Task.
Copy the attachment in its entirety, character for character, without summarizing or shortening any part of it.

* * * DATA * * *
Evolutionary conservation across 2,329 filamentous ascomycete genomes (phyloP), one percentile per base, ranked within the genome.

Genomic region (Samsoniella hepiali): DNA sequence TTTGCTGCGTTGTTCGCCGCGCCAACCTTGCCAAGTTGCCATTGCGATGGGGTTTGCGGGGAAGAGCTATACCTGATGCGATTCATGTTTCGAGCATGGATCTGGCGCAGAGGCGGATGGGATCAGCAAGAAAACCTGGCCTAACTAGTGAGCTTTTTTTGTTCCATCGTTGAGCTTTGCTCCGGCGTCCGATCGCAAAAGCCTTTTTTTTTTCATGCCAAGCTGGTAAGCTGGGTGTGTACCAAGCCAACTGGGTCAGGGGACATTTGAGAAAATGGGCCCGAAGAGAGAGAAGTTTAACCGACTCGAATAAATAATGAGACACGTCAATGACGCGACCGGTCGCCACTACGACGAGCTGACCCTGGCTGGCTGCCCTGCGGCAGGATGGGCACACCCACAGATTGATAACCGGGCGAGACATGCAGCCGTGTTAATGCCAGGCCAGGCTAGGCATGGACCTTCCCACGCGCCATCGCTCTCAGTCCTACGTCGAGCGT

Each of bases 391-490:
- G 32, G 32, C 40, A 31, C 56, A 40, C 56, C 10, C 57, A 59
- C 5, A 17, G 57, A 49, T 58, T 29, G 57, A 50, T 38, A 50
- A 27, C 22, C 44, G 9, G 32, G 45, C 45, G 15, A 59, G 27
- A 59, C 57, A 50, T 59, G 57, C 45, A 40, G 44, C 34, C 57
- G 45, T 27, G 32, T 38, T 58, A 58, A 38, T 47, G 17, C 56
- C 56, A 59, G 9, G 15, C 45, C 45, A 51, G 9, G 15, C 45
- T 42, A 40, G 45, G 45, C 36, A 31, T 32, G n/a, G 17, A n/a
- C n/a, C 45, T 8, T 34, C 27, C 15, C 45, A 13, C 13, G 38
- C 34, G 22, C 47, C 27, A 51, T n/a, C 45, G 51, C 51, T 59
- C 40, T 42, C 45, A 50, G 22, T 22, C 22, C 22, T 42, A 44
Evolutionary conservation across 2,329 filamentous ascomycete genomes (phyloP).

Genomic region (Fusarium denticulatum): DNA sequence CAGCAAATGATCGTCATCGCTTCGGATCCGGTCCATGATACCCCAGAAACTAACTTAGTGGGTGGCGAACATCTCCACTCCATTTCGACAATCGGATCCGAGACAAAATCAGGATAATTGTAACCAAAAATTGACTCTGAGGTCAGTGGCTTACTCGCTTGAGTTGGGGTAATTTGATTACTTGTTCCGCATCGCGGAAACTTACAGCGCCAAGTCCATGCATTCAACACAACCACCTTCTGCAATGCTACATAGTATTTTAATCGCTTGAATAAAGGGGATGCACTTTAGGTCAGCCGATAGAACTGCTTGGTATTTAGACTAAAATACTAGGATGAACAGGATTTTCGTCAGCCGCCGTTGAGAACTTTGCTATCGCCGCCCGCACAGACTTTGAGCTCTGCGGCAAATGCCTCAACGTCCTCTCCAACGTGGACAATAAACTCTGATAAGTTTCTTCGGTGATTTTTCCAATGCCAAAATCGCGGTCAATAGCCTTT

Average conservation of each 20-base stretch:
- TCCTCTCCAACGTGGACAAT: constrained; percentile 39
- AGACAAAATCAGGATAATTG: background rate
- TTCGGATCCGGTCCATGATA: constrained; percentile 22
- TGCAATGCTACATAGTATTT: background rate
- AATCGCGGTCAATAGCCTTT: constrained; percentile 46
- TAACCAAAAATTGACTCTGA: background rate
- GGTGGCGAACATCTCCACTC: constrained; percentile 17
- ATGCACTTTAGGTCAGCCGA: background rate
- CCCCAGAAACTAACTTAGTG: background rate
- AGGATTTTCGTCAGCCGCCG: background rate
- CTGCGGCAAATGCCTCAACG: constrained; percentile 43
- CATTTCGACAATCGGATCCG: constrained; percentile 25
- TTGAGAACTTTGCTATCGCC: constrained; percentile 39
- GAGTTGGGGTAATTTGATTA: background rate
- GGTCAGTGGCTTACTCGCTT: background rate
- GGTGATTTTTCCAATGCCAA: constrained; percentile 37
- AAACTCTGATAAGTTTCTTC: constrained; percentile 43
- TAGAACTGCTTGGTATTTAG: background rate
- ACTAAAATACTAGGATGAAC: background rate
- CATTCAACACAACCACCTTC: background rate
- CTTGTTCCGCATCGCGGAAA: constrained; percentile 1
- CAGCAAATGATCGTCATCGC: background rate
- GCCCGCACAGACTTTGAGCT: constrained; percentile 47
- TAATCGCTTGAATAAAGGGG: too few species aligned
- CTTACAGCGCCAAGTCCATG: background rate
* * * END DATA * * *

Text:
Evolutionary conservation across 2,329 filamentous ascomycete genomes (phyloP), one percentile per base, ranked within the genome.

Genomic region (Samsoniella hepiali): DNA sequence TTTGCTGCGTTGTTCGCCGCGCCAACCTTGCCAAGTTGCCATTGCGATGGGGTTTGCGGGGAAGAGCTATACCTGATGCGATTCATGTTTCGAGCATGGATCTGGCGCAGAGGCGGATGGGATCAGCAAGAAAACCTGGCCTAACTAGTGAGCTTTTTTTGTTCCATCGTTGAGCTTTGCTCCGGCGTCCGATCGCAAAAGCCTTTTTTTTTTCATGCCAAGCTGGTAAGCTGGGTGTGTACCAAGCCAACTGGGTCAGGGGACATTTGAGAAAATGGGCCCGAAGAGAGAGAAGTTTAACCGACTCGAATAAATAATGAGACACGTCAATGACGCGACCGGTCGCCACTACGACGAGCTGACCCTGGCTGGCTGCCCTGCGGCAGGATGGGCACACCCACAGATTGATAACCGGGCGAGACATGCAGCCGTGTTAATGCCAGGCCAGGCTAGGCATGGACCTTCCCACGCGCCATCGCTCTCAGTCCTACGTCGAGCGT

Each of bases 391-490:
- G 32, G 32, C 40, A 31, C 56, A 40, C 56, C 10, C 57, A 59
- C 5, A 17, G 57, A 49, T 58, T 29, G 57, A 50, T 38, A 50
- A 27, C 22, C 44, G 9, G 32, G 45, C 45, G 15, A 59, G 27
- A 59, C 57, A 50, T 59, G 57, C 45, A 40, G 44, C 34, C 57
- G 45, T 27, G 32, T 38, T 58, A 58, A 38, T 47, G 17, C 56
- C 56, A 59, G 9, G 15, C 45, C 45, A 51, G 9, G 15, C 45
- T 42, A 40, G 45, G 45, C 36, A 31, T 32, G n/a, G 17, A n/a
- C n/a, C 45, T 8, T 34, C 27, C 15, C 45, A 13, C 13, G 38
- C 34, G 22, C 47, C 27, A 51, T n/a, C 45, G 51, C 51, T 59
- C 40, T 42, C 45, A 50, G 22, T 22, C 22, C 22, T 42, A 44
Evolutionary conservation across 2,329 filamentous ascomycete genomes (phyloP).

Genomic region (Fusarium denticulatum): DNA sequence CAGCAAATGATCGTCATCGCTTCGGATCCGGTCCATGATACCCCAGAAACTAACTTAGTGGGTGGCGAACATCTCCACTCCATTTCGACAATCGGATCCGAGACAAAATCAGGATAATTGTAACCAAAAATTGACTCTGAGGTCAGTGGCTTACTCGCTTGAGTTGGGGTAATTTGATTACTTGTTCCGCATCGCGGAAACTTACAGCGCCAAGTCCATGCATTCAACACAACCACCTTCTGCAATGCTACATAGTATTTTAATCGCTTGAATAAAGGGGATGCACTTTAGGTCAGCCGATAGAACTGCTTGGTATTTAGACTAAAATACTAGGATGAACAGGATTTTCGTCAGCCGCCGTTGAGAACTTTGCTATCGCCGCCCGCACAGACTTTGAGCTCTGCGGCAAATGCCTCAACGTCCTCTCCAACGTGGACAATAAACTCTGATAAGTTTCTTCGGTGATTTTTCCAATGCCAAAATCGCGGTCAATAGCCTTT

Average conservation of each 20-base stretch:
- TCCTCTCCAACGTGGACAAT: constrained; percentile 39
- AGACAAAATCAGGATAATTG: background rate
- TTCGGATCCGGTCCATGATA: constrained; percentile 22
- TGCAATGCTACATAGTATTT: background rate
- AATCGCGGTCAATAGCCTTT: constrained; percentile 46
- TAACCAAAAATTGACTCTGA: background rate
- GGTGGCGAACATCTCCACTC: constrained; percentile 17
- ATGCACTTTAGGTCAGCCGA: background rate
- CCCCAGAAACTAACTTAGTG: background rate
- AGGATTTTCGTCAGCCGCCG: background rate
- CTGCGGCAAATGCCTCAACG: constrained; percentile 43
- CATTTCGACAATCGGATCCG: constrained; percentile 25
- TTGAGAACTTTGCTATCGCC: constrained; percentile 39
- GAGTTGGGGTAATTTGATTA: background rate
- GGTCAGTGGCTTACTCGCTT: background rate
- GGTGATTTTTCCAATGCCAA: constrained; percentile 37
- AAACTCTGATAAGTTTCTTC: constrained; percentile 43
- TAGAACTGCTTGGTATTTAG: background rate
- ACTAAAATACTAGGATGAAC: background rate
- CATTCAACACAACCACCTTC: background rate
- CTTGTTCCGCATCGCGGAAA: constrained; percentile 1
- CAGCAAATGATCGTCATCGC: background rate
- GCCCGCACAGACTTTGAGCT: constrained; percentile 47
- TAATCGCTTGAATAAAGGGG: too few species aligned
- CTTACAGCGCCAAGTCCATG: background rate